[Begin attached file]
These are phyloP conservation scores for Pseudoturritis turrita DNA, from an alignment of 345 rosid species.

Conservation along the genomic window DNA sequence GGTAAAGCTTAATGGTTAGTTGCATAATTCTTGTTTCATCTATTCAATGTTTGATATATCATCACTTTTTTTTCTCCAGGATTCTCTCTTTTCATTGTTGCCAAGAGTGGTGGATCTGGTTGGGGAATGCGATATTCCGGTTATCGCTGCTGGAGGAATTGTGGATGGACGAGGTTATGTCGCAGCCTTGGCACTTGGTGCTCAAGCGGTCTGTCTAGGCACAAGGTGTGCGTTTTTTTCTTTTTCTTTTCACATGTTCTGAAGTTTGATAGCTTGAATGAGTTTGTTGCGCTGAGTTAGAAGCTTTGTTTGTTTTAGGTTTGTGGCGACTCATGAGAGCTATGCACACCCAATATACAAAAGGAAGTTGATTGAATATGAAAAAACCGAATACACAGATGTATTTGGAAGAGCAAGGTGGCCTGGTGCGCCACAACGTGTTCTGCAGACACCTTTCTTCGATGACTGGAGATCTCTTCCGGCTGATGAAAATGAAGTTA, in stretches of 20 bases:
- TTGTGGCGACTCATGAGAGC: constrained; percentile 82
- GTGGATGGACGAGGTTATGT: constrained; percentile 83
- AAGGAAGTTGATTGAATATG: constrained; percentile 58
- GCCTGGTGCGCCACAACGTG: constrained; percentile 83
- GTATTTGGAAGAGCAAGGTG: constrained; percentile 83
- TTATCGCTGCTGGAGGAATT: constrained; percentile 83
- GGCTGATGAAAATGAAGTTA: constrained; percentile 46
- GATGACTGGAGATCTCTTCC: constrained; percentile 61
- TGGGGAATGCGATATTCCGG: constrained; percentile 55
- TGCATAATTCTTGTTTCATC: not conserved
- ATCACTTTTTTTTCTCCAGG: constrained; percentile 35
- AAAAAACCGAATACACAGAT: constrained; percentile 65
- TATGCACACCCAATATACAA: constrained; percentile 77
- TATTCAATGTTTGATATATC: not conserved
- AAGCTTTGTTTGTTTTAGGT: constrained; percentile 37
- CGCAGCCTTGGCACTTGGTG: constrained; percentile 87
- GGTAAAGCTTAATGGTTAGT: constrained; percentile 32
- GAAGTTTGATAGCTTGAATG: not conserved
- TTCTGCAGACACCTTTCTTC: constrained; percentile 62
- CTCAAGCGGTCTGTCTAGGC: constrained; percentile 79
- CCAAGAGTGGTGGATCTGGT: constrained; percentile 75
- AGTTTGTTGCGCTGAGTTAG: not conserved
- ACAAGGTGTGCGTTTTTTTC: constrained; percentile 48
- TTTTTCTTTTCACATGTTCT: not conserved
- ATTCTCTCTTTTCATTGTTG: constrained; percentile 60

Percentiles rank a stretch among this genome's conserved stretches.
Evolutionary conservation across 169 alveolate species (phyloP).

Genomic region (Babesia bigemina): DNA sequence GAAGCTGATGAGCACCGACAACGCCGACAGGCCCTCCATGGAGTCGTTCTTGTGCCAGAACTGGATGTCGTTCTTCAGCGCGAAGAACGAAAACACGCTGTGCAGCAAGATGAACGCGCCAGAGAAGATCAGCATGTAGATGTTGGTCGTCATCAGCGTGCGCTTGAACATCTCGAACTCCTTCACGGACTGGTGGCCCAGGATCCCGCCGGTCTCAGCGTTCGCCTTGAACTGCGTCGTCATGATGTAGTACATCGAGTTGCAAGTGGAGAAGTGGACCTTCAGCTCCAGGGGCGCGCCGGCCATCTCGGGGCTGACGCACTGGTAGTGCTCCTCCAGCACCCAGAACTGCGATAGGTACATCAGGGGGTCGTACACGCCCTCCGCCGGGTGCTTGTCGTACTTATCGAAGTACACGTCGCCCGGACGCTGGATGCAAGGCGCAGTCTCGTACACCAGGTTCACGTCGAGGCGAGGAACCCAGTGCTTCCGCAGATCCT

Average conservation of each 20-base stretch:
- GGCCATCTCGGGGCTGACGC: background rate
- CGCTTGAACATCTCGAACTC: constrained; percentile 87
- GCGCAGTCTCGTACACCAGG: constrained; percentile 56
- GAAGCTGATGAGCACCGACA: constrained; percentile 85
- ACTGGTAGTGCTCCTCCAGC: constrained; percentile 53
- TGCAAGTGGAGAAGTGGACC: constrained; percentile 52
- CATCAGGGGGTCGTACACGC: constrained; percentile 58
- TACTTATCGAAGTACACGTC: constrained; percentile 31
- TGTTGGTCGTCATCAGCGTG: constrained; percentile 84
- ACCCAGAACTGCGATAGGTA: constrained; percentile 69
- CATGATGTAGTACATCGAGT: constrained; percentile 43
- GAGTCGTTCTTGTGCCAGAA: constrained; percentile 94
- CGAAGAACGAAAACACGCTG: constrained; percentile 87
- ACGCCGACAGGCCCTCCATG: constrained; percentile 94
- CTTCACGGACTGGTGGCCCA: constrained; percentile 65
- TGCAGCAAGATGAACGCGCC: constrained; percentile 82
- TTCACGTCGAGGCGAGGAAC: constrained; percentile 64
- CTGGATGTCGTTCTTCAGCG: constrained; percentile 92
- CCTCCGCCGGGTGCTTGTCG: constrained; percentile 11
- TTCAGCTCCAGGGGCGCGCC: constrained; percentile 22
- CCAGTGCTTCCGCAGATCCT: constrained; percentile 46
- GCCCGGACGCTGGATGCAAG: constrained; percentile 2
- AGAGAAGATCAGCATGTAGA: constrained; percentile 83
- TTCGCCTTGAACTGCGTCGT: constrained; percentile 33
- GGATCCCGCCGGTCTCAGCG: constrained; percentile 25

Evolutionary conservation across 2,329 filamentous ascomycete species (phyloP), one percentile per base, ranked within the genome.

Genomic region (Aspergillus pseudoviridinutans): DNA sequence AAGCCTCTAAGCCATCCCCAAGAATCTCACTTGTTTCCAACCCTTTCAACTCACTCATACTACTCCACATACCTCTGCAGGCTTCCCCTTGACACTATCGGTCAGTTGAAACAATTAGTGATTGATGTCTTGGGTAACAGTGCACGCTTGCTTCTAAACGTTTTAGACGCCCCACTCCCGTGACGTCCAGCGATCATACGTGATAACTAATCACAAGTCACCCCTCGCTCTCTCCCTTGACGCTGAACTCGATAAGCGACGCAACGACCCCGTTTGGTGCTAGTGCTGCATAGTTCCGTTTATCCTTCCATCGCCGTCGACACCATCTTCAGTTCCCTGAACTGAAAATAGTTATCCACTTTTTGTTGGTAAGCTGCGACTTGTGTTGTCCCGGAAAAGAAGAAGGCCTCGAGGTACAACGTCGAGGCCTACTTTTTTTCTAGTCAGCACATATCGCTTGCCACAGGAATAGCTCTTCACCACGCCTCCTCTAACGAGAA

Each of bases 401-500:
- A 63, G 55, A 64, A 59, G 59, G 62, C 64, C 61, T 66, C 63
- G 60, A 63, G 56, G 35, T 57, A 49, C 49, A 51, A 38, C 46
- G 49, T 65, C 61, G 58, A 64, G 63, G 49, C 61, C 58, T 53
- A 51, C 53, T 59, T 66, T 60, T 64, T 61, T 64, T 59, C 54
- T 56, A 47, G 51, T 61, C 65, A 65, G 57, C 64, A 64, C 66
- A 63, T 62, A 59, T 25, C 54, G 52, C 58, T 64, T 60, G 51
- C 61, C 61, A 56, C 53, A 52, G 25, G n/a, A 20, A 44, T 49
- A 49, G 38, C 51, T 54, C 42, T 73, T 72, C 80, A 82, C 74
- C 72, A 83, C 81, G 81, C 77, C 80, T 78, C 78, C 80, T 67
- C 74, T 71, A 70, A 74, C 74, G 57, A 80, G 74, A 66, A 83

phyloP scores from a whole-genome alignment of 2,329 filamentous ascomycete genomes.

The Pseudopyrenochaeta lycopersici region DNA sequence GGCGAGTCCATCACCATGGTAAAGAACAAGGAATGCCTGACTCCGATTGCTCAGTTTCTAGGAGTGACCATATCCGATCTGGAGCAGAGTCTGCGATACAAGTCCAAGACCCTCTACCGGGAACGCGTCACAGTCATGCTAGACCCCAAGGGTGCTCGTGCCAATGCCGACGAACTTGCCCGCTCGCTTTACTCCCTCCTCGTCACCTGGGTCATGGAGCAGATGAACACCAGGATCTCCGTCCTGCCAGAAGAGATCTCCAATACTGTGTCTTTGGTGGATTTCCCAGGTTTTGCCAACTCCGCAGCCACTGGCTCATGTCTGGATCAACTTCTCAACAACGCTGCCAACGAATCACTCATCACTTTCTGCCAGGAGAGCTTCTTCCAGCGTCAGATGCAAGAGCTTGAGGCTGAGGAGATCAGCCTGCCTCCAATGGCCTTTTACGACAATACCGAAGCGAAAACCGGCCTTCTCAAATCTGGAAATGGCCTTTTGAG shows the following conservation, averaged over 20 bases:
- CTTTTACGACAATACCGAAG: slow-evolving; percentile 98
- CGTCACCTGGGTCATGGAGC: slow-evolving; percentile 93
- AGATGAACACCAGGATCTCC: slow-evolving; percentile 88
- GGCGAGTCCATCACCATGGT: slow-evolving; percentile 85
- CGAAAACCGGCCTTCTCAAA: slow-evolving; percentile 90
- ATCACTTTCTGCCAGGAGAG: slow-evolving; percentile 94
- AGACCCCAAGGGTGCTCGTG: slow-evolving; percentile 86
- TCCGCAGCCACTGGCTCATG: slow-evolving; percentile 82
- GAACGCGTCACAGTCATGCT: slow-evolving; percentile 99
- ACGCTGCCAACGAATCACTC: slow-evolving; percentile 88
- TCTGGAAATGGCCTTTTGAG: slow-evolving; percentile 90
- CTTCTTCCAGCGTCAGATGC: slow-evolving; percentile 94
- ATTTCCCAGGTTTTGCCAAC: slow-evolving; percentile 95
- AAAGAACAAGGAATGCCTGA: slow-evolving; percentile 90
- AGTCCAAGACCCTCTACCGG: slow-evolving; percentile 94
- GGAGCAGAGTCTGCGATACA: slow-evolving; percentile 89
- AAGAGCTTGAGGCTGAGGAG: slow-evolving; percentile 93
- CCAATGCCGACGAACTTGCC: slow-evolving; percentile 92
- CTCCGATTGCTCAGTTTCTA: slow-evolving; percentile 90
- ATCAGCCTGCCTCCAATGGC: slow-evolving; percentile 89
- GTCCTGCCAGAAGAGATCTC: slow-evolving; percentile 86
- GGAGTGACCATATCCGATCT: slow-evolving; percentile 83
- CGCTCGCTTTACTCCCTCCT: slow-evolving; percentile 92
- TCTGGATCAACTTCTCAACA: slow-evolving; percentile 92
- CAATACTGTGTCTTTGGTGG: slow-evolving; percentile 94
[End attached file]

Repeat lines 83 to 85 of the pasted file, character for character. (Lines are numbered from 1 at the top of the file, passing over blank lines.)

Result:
- CTTCTTCCAGCGTCAGATGC: slow-evolving; percentile 94
- ATTTCCCAGGTTTTGCCAAC: slow-evolving; percentile 95
- AAAGAACAAGGAATGCCTGA: slow-evolving; percentile 90